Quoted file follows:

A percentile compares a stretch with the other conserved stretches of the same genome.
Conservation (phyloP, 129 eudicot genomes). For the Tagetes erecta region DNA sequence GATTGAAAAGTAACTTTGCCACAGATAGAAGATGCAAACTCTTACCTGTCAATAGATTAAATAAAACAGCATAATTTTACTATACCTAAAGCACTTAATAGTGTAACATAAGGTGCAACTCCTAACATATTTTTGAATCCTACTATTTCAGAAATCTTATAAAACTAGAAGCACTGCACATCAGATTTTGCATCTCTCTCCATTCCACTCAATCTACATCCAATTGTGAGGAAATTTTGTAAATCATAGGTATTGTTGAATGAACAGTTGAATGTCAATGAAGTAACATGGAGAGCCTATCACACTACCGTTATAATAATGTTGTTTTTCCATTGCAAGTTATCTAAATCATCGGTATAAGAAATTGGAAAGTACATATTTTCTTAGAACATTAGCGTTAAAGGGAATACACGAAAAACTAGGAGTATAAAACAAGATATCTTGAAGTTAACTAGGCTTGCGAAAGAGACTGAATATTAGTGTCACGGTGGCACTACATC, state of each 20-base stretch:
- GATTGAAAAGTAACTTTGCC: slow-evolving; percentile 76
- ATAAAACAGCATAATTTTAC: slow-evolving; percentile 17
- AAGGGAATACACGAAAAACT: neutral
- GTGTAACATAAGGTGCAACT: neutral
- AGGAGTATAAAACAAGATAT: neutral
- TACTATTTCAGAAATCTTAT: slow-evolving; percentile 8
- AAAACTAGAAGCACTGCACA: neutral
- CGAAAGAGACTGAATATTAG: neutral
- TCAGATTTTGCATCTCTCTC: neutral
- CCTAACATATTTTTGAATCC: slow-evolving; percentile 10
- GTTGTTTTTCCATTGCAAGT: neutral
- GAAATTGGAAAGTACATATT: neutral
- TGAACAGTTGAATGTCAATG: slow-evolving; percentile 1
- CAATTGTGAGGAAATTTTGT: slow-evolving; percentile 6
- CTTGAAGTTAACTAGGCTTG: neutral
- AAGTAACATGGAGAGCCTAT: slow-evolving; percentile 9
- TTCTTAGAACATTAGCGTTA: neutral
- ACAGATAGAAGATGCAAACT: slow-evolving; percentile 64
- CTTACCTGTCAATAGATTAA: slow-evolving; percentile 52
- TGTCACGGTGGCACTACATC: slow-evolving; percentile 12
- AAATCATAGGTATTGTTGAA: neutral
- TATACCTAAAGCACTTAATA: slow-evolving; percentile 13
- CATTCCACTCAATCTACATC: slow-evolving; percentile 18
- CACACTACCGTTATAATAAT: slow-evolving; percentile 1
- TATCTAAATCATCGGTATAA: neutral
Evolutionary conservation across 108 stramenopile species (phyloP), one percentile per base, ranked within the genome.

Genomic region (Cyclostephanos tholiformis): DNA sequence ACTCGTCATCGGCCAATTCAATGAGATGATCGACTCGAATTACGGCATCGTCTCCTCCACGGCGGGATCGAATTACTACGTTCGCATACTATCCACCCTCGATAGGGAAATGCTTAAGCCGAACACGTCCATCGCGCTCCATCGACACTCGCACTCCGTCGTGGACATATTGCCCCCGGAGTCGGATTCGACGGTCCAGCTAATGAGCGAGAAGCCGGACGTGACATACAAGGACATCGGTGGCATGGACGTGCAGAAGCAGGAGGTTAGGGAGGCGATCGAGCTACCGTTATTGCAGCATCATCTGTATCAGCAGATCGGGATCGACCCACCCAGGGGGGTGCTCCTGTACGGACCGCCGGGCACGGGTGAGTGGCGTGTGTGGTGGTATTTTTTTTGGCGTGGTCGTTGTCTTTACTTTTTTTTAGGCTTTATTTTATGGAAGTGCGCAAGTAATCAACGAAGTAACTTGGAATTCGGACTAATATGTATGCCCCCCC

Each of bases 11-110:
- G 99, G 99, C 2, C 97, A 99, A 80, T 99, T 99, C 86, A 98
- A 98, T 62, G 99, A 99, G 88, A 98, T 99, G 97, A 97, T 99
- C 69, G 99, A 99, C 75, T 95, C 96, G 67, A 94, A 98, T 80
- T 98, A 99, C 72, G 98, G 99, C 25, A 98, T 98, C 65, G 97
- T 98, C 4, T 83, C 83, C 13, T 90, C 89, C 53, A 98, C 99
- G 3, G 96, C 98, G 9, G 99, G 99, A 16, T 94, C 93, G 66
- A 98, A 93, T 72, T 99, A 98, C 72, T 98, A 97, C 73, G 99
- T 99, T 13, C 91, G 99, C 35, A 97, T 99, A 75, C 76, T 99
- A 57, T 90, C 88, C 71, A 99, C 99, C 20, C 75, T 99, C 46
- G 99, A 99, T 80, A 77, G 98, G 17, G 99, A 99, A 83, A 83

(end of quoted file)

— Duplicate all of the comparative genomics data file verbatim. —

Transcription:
A percentile compares a stretch with the other conserved stretches of the same genome.
Conservation (phyloP, 129 eudicot genomes). For the Tagetes erecta region DNA sequence GATTGAAAAGTAACTTTGCCACAGATAGAAGATGCAAACTCTTACCTGTCAATAGATTAAATAAAACAGCATAATTTTACTATACCTAAAGCACTTAATAGTGTAACATAAGGTGCAACTCCTAACATATTTTTGAATCCTACTATTTCAGAAATCTTATAAAACTAGAAGCACTGCACATCAGATTTTGCATCTCTCTCCATTCCACTCAATCTACATCCAATTGTGAGGAAATTTTGTAAATCATAGGTATTGTTGAATGAACAGTTGAATGTCAATGAAGTAACATGGAGAGCCTATCACACTACCGTTATAATAATGTTGTTTTTCCATTGCAAGTTATCTAAATCATCGGTATAAGAAATTGGAAAGTACATATTTTCTTAGAACATTAGCGTTAAAGGGAATACACGAAAAACTAGGAGTATAAAACAAGATATCTTGAAGTTAACTAGGCTTGCGAAAGAGACTGAATATTAGTGTCACGGTGGCACTACATC, state of each 20-base stretch:
- GATTGAAAAGTAACTTTGCC: slow-evolving; percentile 76
- ATAAAACAGCATAATTTTAC: slow-evolving; percentile 17
- AAGGGAATACACGAAAAACT: neutral
- GTGTAACATAAGGTGCAACT: neutral
- AGGAGTATAAAACAAGATAT: neutral
- TACTATTTCAGAAATCTTAT: slow-evolving; percentile 8
- AAAACTAGAAGCACTGCACA: neutral
- CGAAAGAGACTGAATATTAG: neutral
- TCAGATTTTGCATCTCTCTC: neutral
- CCTAACATATTTTTGAATCC: slow-evolving; percentile 10
- GTTGTTTTTCCATTGCAAGT: neutral
- GAAATTGGAAAGTACATATT: neutral
- TGAACAGTTGAATGTCAATG: slow-evolving; percentile 1
- CAATTGTGAGGAAATTTTGT: slow-evolving; percentile 6
- CTTGAAGTTAACTAGGCTTG: neutral
- AAGTAACATGGAGAGCCTAT: slow-evolving; percentile 9
- TTCTTAGAACATTAGCGTTA: neutral
- ACAGATAGAAGATGCAAACT: slow-evolving; percentile 64
- CTTACCTGTCAATAGATTAA: slow-evolving; percentile 52
- TGTCACGGTGGCACTACATC: slow-evolving; percentile 12
- AAATCATAGGTATTGTTGAA: neutral
- TATACCTAAAGCACTTAATA: slow-evolving; percentile 13
- CATTCCACTCAATCTACATC: slow-evolving; percentile 18
- CACACTACCGTTATAATAAT: slow-evolving; percentile 1
- TATCTAAATCATCGGTATAA: neutral
Evolutionary conservation across 108 stramenopile species (phyloP), one percentile per base, ranked within the genome.

Genomic region (Cyclostephanos tholiformis): DNA sequence ACTCGTCATCGGCCAATTCAATGAGATGATCGACTCGAATTACGGCATCGTCTCCTCCACGGCGGGATCGAATTACTACGTTCGCATACTATCCACCCTCGATAGGGAAATGCTTAAGCCGAACACGTCCATCGCGCTCCATCGACACTCGCACTCCGTCGTGGACATATTGCCCCCGGAGTCGGATTCGACGGTCCAGCTAATGAGCGAGAAGCCGGACGTGACATACAAGGACATCGGTGGCATGGACGTGCAGAAGCAGGAGGTTAGGGAGGCGATCGAGCTACCGTTATTGCAGCATCATCTGTATCAGCAGATCGGGATCGACCCACCCAGGGGGGTGCTCCTGTACGGACCGCCGGGCACGGGTGAGTGGCGTGTGTGGTGGTATTTTTTTTGGCGTGGTCGTTGTCTTTACTTTTTTTTAGGCTTTATTTTATGGAAGTGCGCAAGTAATCAACGAAGTAACTTGGAATTCGGACTAATATGTATGCCCCCCC

Each of bases 11-110:
- G 99, G 99, C 2, C 97, A 99, A 80, T 99, T 99, C 86, A 98
- A 98, T 62, G 99, A 99, G 88, A 98, T 99, G 97, A 97, T 99
- C 69, G 99, A 99, C 75, T 95, C 96, G 67, A 94, A 98, T 80
- T 98, A 99, C 72, G 98, G 99, C 25, A 98, T 98, C 65, G 97
- T 98, C 4, T 83, C 83, C 13, T 90, C 89, C 53, A 98, C 99
- G 3, G 96, C 98, G 9, G 99, G 99, A 16, T 94, C 93, G 66
- A 98, A 93, T 72, T 99, A 98, C 72, T 98, A 97, C 73, G 99
- T 99, T 13, C 91, G 99, C 35, A 97, T 99, A 75, C 76, T 99
- A 57, T 90, C 88, C 71, A 99, C 99, C 20, C 75, T 99, C 46
- G 99, A 99, T 80, A 77, G 98, G 17, G 99, A 99, A 83, A 83